Nokia has just announced details of its new netbook, the Booklet 3G. It will be available in Q4, be priced at 575 Euros (>$800 U.S.) but it will be subsidized by many carriers. In the U.S., however, many netbooks are already practically given away by carriers ala the combo of phone plus service plans. The product boasts 12 hours of battery life, swappable SIM cards and …. well, that’s the rest of the story. We’re still waiting to hear about levels of differentiation between the Booklet and the countless (and growing number) of netbooks already on the market. The model of carrier plus device will not cut it with this new breed of devices; there must be some level of content differentiation in the form of premium services that are bundled on the home screen of the Booklet. A home for conditional access video via cable providers? The ultimate bundling of e-books and magazines?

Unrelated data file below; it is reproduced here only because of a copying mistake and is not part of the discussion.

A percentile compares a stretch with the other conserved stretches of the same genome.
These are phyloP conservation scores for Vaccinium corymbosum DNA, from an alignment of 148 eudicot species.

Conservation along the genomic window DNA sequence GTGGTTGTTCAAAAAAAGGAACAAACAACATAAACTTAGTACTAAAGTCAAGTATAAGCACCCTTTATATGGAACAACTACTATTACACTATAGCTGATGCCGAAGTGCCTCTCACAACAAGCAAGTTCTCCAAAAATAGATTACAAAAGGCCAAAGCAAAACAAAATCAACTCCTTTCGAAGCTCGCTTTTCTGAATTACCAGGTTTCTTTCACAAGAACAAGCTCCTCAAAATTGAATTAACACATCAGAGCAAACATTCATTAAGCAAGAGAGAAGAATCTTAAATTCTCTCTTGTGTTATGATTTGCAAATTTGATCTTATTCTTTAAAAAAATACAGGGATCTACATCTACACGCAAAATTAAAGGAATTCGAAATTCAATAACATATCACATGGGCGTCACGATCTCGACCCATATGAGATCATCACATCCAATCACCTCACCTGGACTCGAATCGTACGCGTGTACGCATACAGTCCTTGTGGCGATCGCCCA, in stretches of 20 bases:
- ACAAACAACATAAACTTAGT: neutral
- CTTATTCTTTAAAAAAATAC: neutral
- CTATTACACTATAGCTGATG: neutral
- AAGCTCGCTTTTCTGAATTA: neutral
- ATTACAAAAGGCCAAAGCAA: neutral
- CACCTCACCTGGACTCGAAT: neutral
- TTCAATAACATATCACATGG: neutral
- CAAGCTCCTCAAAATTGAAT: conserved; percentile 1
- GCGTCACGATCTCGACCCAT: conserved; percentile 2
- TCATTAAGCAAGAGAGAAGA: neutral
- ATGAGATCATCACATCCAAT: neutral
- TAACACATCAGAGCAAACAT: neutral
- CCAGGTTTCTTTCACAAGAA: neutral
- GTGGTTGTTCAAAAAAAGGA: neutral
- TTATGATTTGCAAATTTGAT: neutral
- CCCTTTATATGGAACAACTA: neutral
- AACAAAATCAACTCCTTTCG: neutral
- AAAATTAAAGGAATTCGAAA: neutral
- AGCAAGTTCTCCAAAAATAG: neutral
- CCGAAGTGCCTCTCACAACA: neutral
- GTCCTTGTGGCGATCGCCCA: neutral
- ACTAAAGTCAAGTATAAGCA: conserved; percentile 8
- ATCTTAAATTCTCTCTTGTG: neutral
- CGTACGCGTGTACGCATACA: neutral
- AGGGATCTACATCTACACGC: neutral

The other part of the story is how Microsoft fits in here given Nokia’s new relationship with the Redmond software giant. The netbook is a safe place for Nokia and Microsoft to combine efforts because it does not inherently compete with Microsoft’s mobile phone plans. A joint Microsoft-Nokia OVI Store for content? Microsoft’s weak but growing “TV” plans may fit in nicely with the Booklet as a portable video device.
And where does Apple’s tablet plans fit in? Based on the details so far, Apple should not lose sleep over the Booklet announcement. Nokia will have an uphill battle in the U.S. to unseat Apple as the place where cool kids go for next-gen devices and the content that feeds those hungry monsters.